The Chairman expressed his thanks to all who had helped in making the collections financially successful, not only to the advantage of the local institutions, but the nation also during the serious paper famine. He specially referred to the work of the boys of the schools under the supervision of Mr. Simmonds & Mr. Coles Hodges, and asked these gentlemen to convey to their boys the great appreciation of the committee for all they had done.

Mr. Coles Hodges said it had been very hard work for the boys, and he doubted if anyone other than those actually concerned in the collection realised what a vast amount 40 tons of loose waste paper represented and the work entailed in handling same.

On the proposition of Mr. Simmonds, a hearty vote of thanks was accorded to the Chairman.


CONOPO.—In affectionate remembrance of our dear son and brother, WILLIAM CONOPO, who lost his life on H.M.S. Queen Mary, in the Battle of Jutland, May 31st, 1916.
“ Three years have passed since that sad day,
When one we loved was called away.”
Gone from our home, but never from our hearts.
—From his loving Father, Mother, Brothers, and Sisters.

GRANT.—In proud and ever-loving memory of our two sons, HARRY GRANT, Rifleman, 4th Batt. Rifle Brigade, “ missing ” during the night of the 8th-9th May, 1915, whilst out on advance post duty near Ypres, since presumed to have been killed in action on that date, and now in absence of any further news, confirmed, third son of George and Elizabeth Grant, of Newbold-on-Avon, aged 22. Also, on the 12th August, 1916, ERNEST GRANT, Acting Corporal, 3rd Batt. Rifle Brigade, previously wounded, killed by a sniper whilst out at night digging advanced trench with his section at Guillenmont, near Cobbles, second son of George and Elizabeth Grant, aged 26.
“ So they passed on, out of the warfare of the world into the peace of God.”
“ Their lives were perfect in loving unity,
And in their death they were not divided.”
E’en as they trod that day to God, so walked they from their birth,
In simpleness and gentleness, in honour and clean mirth.”

HALE.—In loving memory of my dear husband, PTE. A. G. HALE, killed in action May 28th, 1918. Gone, but not forgotten by his loving wife.

INGRAM.—In ever loving memory of my youngest and dearest son, PTE. LEONARD INGRAM, who died from wounds in France, May 29th, 1918. Never forgotten by his broken-hearted Mother and Brothers Joe, Arthur, and Val.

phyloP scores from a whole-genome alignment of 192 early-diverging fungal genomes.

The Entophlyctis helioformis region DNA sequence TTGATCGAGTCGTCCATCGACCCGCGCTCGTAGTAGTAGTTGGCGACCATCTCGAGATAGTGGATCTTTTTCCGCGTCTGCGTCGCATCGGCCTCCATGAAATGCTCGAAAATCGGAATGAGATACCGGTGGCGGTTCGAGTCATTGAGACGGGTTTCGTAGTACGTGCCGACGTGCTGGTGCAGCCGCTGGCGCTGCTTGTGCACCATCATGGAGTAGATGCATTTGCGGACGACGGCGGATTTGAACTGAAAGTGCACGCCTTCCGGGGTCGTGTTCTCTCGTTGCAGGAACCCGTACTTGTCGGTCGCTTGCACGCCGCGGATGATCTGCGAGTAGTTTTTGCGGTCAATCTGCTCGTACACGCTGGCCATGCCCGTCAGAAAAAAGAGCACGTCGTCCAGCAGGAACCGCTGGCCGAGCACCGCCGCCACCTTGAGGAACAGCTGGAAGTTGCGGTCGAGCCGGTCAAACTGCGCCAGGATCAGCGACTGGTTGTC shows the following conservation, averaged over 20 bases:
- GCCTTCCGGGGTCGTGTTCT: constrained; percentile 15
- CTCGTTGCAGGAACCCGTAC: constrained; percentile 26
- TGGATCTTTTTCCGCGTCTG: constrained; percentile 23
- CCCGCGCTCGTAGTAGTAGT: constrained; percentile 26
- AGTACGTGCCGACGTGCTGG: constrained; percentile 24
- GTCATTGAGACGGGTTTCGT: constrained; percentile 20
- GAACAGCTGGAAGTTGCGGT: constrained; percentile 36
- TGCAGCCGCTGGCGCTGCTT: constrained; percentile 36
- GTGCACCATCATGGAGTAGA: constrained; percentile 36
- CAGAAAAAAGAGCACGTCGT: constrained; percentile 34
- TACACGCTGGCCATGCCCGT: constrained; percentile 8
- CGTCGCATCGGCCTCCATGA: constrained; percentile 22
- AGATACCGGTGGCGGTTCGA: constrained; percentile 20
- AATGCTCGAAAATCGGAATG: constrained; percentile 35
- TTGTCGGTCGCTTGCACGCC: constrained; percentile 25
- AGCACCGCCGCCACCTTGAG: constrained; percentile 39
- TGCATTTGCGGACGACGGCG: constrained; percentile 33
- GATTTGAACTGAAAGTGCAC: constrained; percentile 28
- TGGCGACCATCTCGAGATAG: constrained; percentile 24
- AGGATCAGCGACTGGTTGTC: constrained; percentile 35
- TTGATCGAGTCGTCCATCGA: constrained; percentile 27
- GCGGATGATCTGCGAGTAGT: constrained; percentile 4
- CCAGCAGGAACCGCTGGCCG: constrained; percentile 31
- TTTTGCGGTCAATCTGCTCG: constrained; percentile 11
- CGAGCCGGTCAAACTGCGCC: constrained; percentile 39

“ Forget him, No ! we never will ;
We loved him here and we love him still ;
Nor love him less because he’s gone
From here to his eternal home.”
“ God in His tender care His loved one keepeth,
And softly whispers to our hearts, ‘ He is not dead, but sleepeth.’”

SHARMAN.—In ever loving memory of PERCY J. SHARMAN, son of S. and F. Sharman, Queen Street, Rugby, reported missing 21st March—1st April, 1918, now presumed to have died on or about that time. He paid the big sacrifice and left his friends mourning.


19th Oct 1918. Munitions Tribunal at Rugby

Mr E M G Carmichael presided at a sitting of this Court on Friday last week, when the assessors were Messrs J Findlay (employers) and W H Dexter (men).

J Miller, 72 Avenue Road, New Bilton, was summoned for interfering with a fellow-workman by striking him.—The firm’s representative stated that while a workman, named Billingham. was attending to a girl’s injured hand Miller passed by and made some remark. This was ignored, but defendant immediately returned, and without any warning struck the other man. Miller was said to have told an official that he struck Billingham without any premeditation after losing his temper.—It was stated that Miller was a discharged soldier, who had served several years in India. He told the Court that he had no quarrel with Billingham, but that he thought complainant was jeering at him.—Defendant, who was said to be an exemplary workman, was fined £1 and advised to keep his temper in future.

J Crowther, a boy scout, of Dunsmore Avenue, Hillmorton Paddox, was summoned for behaving in a manner which tended to restrict output by causing lights to be fused.—He admitted the offence.—The firm’s representative explained that a great deal of trouble had been caused by fuses being blown, and Crowther was seen to put thing up the holder of a lamp and blow the fuse out.—Crowther said he had often heard boys say that one could get a shock by doing that.—The Chairman : Did you get a shock ?—Defendant : No.—The Chairman : That is reserved for to-day.—Mr Findlay stated that if Crowther had used a brass rule the shock might have killed him.—Fined 10s.—The father stated that to fine the boy meant to fine him, because the money would not come out of the boy’s pocket.—The Chairman said that was always so in the case of youths. There had been other cases where similar offences had not been detected, and when they had got the offender they must make an example.


Second-Lieut J H Simpson, Grenadier Guards (assistant master at Rugby School), crossed to France on Thursday, October 10th.

The death from wounds is announced of Pte W H Newman (23), son of Mr & Mrs Newman, 37 Campell Street, New Bilton. Pte Newman was formerly employed at Willans & Robinson’s.

Mr & Mrs Wheeler, 135 Abbey Street, Rugby, have received intimation that her second son, Sergt A J Wheeler, Cycling Corps, was badly wounded in right hand, leg, and back in Salonica on September 28th. He is progressing satisfactorily.

Mr W C Everard, who in May of this year joined H.M Navy as a Second-Lieutenant, has now been promoted to Lieutenant. Before joining the Navy Lieut Everard was a member of the staff at Messrs & Robinson’s.